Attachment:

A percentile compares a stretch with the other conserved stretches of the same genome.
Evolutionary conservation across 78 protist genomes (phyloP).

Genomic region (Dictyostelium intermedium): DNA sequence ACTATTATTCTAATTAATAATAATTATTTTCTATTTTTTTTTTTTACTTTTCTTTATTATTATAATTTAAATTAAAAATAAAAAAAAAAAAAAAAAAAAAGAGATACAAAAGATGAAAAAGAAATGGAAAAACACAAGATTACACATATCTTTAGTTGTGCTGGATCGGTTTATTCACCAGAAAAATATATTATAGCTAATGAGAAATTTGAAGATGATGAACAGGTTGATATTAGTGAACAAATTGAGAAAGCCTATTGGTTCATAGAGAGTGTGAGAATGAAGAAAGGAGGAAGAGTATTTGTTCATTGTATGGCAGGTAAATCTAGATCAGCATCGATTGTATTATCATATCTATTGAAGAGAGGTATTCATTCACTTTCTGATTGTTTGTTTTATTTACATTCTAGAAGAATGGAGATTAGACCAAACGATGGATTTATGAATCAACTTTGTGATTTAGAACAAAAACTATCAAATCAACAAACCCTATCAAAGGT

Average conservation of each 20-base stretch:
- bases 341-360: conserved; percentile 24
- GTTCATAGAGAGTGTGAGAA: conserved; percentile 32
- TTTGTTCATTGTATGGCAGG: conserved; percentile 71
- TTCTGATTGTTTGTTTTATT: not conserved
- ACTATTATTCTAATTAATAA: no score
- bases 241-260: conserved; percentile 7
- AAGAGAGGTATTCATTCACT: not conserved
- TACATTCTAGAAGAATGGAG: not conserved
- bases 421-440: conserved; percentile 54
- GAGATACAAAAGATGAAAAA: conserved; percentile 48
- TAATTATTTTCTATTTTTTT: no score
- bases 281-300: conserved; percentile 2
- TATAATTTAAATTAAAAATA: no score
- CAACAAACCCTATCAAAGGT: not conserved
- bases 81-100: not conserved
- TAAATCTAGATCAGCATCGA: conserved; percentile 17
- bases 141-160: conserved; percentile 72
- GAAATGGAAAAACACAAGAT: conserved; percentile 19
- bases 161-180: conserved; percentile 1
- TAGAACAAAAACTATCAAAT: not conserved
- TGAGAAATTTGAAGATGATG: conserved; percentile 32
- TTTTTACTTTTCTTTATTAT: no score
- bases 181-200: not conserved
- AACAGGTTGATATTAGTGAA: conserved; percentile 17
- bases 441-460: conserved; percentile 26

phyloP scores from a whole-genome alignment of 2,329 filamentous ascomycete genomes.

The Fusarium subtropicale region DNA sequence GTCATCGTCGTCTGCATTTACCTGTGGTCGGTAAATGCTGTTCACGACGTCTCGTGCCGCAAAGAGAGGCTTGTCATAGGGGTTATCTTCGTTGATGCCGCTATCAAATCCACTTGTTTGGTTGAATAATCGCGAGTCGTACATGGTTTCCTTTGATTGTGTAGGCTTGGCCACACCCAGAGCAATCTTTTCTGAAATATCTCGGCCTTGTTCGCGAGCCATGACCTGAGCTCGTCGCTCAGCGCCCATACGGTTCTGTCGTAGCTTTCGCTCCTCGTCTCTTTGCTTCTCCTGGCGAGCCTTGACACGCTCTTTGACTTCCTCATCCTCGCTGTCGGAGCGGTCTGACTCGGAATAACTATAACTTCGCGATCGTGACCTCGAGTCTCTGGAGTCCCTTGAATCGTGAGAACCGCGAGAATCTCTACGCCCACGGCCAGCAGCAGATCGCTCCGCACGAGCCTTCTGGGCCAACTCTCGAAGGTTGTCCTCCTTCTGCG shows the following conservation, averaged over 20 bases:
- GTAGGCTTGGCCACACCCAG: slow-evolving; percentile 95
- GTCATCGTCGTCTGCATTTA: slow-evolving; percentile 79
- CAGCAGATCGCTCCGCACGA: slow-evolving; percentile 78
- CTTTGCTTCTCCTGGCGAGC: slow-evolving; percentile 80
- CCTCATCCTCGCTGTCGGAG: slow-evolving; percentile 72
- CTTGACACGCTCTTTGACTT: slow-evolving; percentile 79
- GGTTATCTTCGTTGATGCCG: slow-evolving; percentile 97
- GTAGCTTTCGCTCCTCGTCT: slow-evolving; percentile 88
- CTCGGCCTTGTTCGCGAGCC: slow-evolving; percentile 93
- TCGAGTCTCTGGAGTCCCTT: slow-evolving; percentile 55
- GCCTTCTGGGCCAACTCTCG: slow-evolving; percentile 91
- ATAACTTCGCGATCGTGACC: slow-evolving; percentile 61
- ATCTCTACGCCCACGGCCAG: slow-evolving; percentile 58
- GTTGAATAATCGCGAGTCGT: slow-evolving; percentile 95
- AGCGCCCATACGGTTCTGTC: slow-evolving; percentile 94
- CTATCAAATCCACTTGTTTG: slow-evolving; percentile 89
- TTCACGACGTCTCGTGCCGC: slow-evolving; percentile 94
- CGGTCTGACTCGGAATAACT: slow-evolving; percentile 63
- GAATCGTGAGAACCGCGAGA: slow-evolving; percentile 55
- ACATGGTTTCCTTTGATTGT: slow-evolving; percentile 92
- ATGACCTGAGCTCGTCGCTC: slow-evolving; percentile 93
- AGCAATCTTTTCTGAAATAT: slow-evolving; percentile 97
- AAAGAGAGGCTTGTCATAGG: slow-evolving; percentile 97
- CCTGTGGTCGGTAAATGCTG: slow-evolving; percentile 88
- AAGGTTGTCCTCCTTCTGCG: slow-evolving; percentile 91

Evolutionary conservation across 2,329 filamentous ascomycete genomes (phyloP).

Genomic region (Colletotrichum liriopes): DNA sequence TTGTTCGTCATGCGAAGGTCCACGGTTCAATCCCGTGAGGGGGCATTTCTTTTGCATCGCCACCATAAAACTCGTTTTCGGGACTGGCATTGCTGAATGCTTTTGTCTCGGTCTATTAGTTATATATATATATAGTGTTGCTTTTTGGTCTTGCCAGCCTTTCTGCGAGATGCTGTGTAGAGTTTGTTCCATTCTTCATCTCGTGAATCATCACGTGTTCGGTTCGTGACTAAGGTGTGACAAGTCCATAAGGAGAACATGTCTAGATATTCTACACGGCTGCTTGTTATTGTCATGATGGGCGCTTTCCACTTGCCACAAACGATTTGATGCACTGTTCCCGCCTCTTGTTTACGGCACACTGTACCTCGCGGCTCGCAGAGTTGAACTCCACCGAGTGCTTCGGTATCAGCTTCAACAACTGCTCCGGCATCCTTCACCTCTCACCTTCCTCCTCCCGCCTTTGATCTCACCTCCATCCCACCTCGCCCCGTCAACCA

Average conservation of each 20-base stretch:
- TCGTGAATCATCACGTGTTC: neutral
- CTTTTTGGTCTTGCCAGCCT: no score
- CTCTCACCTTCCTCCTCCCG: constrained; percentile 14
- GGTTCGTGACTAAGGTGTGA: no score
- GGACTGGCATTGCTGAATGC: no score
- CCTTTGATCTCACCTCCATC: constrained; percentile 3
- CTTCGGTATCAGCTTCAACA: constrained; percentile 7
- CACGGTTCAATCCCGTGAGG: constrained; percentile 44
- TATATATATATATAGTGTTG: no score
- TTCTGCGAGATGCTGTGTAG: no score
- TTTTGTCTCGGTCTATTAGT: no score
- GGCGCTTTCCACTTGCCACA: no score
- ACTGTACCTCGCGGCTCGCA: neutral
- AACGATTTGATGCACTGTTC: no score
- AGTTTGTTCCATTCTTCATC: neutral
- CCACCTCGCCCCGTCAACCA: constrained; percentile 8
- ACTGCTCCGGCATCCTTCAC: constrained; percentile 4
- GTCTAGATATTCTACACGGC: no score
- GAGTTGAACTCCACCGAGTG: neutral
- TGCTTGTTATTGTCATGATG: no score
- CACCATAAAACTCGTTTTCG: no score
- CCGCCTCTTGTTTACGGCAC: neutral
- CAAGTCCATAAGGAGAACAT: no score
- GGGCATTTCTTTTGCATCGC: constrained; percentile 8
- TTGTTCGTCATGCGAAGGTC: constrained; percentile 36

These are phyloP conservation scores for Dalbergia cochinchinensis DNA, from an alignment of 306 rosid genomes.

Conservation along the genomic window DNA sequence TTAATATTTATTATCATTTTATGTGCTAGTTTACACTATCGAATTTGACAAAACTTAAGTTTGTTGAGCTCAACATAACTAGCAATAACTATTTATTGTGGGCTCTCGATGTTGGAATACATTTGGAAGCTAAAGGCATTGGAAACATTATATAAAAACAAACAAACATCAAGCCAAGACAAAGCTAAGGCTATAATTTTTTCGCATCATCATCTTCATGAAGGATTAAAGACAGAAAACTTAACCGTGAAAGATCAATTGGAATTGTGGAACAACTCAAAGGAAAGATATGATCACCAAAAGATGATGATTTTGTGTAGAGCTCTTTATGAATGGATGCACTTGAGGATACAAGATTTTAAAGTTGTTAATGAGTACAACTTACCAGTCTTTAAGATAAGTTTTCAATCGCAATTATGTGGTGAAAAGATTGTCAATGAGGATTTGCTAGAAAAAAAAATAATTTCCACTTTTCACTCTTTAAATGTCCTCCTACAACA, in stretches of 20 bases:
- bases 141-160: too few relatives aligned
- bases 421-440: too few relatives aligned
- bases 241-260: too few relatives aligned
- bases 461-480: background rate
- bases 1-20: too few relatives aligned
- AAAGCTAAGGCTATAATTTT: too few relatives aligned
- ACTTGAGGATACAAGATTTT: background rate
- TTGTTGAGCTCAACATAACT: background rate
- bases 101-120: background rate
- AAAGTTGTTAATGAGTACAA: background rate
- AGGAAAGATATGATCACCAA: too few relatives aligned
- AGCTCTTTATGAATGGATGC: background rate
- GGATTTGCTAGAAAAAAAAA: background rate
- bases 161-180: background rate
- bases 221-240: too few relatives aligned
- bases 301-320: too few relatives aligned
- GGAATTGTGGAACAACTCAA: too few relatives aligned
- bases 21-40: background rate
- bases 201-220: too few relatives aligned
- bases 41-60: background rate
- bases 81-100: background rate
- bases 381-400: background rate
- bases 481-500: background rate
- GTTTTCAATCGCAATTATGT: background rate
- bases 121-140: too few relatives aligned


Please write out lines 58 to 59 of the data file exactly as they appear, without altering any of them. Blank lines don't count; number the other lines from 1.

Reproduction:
Genomic region (Colletotrichum liriopes): DNA sequence TTGTTCGTCATGCGAAGGTCCACGGTTCAATCCCGTGAGGGGGCATTTCTTTTGCATCGCCACCATAAAACTCGTTTTCGGGACTGGCATTGCTGAATGCTTTTGTCTCGGTCTATTAGTTATATATATATATAGTGTTGCTTTTTGGTCTTGCCAGCCTTTCTGCGAGATGCTGTGTAGAGTTTGTTCCATTCTTCATCTCGTGAATCATCACGTGTTCGGTTCGTGACTAAGGTGTGACAAGTCCATAAGGAGAACATGTCTAGATATTCTACACGGCTGCTTGTTATTGTCATGATGGGCGCTTTCCACTTGCCACAAACGATTTGATGCACTGTTCCCGCCTCTTGTTTACGGCACACTGTACCTCGCGGCTCGCAGAGTTGAACTCCACCGAGTGCTTCGGTATCAGCTTCAACAACTGCTCCGGCATCCTTCACCTCTCACCTTCCTCCTCCCGCCTTTGATCTCACCTCCATCCCACCTCGCCCCGTCAACCA

Average conservation of each 20-base stretch: